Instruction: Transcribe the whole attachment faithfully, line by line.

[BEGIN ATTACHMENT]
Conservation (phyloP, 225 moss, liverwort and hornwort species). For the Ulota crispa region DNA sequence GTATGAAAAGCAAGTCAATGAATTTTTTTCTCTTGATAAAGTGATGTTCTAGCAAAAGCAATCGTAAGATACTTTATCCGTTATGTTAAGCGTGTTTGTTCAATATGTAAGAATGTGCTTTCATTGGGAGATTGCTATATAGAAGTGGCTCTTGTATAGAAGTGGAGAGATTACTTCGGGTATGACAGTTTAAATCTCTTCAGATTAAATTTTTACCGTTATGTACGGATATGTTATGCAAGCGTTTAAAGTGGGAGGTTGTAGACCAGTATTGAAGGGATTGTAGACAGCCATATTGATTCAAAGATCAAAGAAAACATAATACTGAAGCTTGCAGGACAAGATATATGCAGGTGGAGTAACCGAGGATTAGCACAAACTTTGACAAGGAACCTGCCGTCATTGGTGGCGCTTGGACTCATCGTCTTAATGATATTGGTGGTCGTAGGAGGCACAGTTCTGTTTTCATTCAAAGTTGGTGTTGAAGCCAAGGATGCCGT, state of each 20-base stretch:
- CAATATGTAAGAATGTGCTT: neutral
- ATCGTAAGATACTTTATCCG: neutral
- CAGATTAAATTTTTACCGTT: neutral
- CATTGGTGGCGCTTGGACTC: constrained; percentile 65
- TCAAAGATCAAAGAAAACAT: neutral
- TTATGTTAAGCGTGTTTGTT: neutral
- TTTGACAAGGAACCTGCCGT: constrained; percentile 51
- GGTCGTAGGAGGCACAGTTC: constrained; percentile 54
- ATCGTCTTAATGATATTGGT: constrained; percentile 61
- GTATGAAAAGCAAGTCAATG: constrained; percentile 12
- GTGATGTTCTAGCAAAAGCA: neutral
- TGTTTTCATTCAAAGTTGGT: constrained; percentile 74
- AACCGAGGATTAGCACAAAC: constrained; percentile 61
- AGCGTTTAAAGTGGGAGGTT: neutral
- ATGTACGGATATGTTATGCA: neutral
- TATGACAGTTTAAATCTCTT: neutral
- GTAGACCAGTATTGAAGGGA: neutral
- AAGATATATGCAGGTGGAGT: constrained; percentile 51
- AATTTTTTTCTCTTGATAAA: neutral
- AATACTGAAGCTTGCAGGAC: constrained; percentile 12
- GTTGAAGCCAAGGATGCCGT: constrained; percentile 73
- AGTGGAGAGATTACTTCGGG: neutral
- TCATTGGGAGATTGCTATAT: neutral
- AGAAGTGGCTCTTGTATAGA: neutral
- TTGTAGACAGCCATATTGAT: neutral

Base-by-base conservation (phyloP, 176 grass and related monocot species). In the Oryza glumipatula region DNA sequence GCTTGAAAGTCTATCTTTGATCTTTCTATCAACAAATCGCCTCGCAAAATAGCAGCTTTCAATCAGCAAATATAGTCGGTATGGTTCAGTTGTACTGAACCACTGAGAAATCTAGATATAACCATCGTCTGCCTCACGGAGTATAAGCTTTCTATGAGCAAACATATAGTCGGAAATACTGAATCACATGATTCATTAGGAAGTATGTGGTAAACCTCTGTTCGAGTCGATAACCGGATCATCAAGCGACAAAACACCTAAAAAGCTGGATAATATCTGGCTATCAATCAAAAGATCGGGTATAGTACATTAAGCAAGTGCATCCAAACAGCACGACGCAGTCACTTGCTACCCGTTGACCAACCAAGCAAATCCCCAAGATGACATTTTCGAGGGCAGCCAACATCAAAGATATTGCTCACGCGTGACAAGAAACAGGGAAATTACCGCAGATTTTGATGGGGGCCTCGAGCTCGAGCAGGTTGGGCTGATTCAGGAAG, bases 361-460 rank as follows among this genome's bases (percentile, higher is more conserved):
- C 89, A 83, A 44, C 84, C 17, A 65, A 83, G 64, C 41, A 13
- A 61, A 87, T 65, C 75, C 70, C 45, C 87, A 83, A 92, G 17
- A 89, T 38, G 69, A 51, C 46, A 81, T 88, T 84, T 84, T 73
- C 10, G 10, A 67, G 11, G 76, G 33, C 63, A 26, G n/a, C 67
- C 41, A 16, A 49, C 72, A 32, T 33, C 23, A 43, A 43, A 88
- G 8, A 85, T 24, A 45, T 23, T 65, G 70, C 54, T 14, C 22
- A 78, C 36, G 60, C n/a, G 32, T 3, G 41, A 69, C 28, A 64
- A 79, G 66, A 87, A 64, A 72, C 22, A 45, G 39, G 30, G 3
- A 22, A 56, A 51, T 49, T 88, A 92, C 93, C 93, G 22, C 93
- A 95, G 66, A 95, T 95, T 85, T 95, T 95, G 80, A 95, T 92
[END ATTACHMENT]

Conservation (phyloP, 225 moss, liverwort and hornwort species). For the Ulota crispa region DNA sequence GTATGAAAAGCAAGTCAATGAATTTTTTTCTCTTGATAAAGTGATGTTCTAGCAAAAGCAATCGTAAGATACTTTATCCGTTATGTTAAGCGTGTTTGTTCAATATGTAAGAATGTGCTTTCATTGGGAGATTGCTATATAGAAGTGGCTCTTGTATAGAAGTGGAGAGATTACTTCGGGTATGACAGTTTAAATCTCTTCAGATTAAATTTTTACCGTTATGTACGGATATGTTATGCAAGCGTTTAAAGTGGGAGGTTGTAGACCAGTATTGAAGGGATTGTAGACAGCCATATTGATTCAAAGATCAAAGAAAACATAATACTGAAGCTTGCAGGACAAGATATATGCAGGTGGAGTAACCGAGGATTAGCACAAACTTTGACAAGGAACCTGCCGTCATTGGTGGCGCTTGGACTCATCGTCTTAATGATATTGGTGGTCGTAGGAGGCACAGTTCTGTTTTCATTCAAAGTTGGTGTTGAAGCCAAGGATGCCGT, state of each 20-base stretch:
- CAATATGTAAGAATGTGCTT: neutral
- ATCGTAAGATACTTTATCCG: neutral
- CAGATTAAATTTTTACCGTT: neutral
- CATTGGTGGCGCTTGGACTC: constrained; percentile 65
- TCAAAGATCAAAGAAAACAT: neutral
- TTATGTTAAGCGTGTTTGTT: neutral
- TTTGACAAGGAACCTGCCGT: constrained; percentile 51
- GGTCGTAGGAGGCACAGTTC: constrained; percentile 54
- ATCGTCTTAATGATATTGGT: constrained; percentile 61
- GTATGAAAAGCAAGTCAATG: constrained; percentile 12
- GTGATGTTCTAGCAAAAGCA: neutral
- TGTTTTCATTCAAAGTTGGT: constrained; percentile 74
- AACCGAGGATTAGCACAAAC: constrained; percentile 61
- AGCGTTTAAAGTGGGAGGTT: neutral
- ATGTACGGATATGTTATGCA: neutral
- TATGACAGTTTAAATCTCTT: neutral
- GTAGACCAGTATTGAAGGGA: neutral
- AAGATATATGCAGGTGGAGT: constrained; percentile 51
- AATTTTTTTCTCTTGATAAA: neutral
- AATACTGAAGCTTGCAGGAC: constrained; percentile 12
- GTTGAAGCCAAGGATGCCGT: constrained; percentile 73
- AGTGGAGAGATTACTTCGGG: neutral
- TCATTGGGAGATTGCTATAT: neutral
- AGAAGTGGCTCTTGTATAGA: neutral
- TTGTAGACAGCCATATTGAT: neutral

Base-by-base conservation (phyloP, 176 grass and related monocot species). In the Oryza glumipatula region DNA sequence GCTTGAAAGTCTATCTTTGATCTTTCTATCAACAAATCGCCTCGCAAAATAGCAGCTTTCAATCAGCAAATATAGTCGGTATGGTTCAGTTGTACTGAACCACTGAGAAATCTAGATATAACCATCGTCTGCCTCACGGAGTATAAGCTTTCTATGAGCAAACATATAGTCGGAAATACTGAATCACATGATTCATTAGGAAGTATGTGGTAAACCTCTGTTCGAGTCGATAACCGGATCATCAAGCGACAAAACACCTAAAAAGCTGGATAATATCTGGCTATCAATCAAAAGATCGGGTATAGTACATTAAGCAAGTGCATCCAAACAGCACGACGCAGTCACTTGCTACCCGTTGACCAACCAAGCAAATCCCCAAGATGACATTTTCGAGGGCAGCCAACATCAAAGATATTGCTCACGCGTGACAAGAAACAGGGAAATTACCGCAGATTTTGATGGGGGCCTCGAGCTCGAGCAGGTTGGGCTGATTCAGGAAG, bases 361-460 rank as follows among this genome's bases (percentile, higher is more conserved):
- C 89, A 83, A 44, C 84, C 17, A 65, A 83, G 64, C 41, A 13
- A 61, A 87, T 65, C 75, C 70, C 45, C 87, A 83, A 92, G 17
- A 89, T 38, G 69, A 51, C 46, A 81, T 88, T 84, T 84, T 73
- C 10, G 10, A 67, G 11, G 76, G 33, C 63, A 26, G n/a, C 67
- C 41, A 16, A 49, C 72, A 32, T 33, C 23, A 43, A 43, A 88
- G 8, A 85, T 24, A 45, T 23, T 65, G 70, C 54, T 14, C 22
- A 78, C 36, G 60, C n/a, G 32, T 3, G 41, A 69, C 28, A 64
- A 79, G 66, A 87, A 64, A 72, C 22, A 45, G 39, G 30, G 3
- A 22, A 56, A 51, T 49, T 88, A 92, C 93, C 93, G 22, C 93
- A 95, G 66, A 95, T 95, T 85, T 95, T 95, G 80, A 95, T 92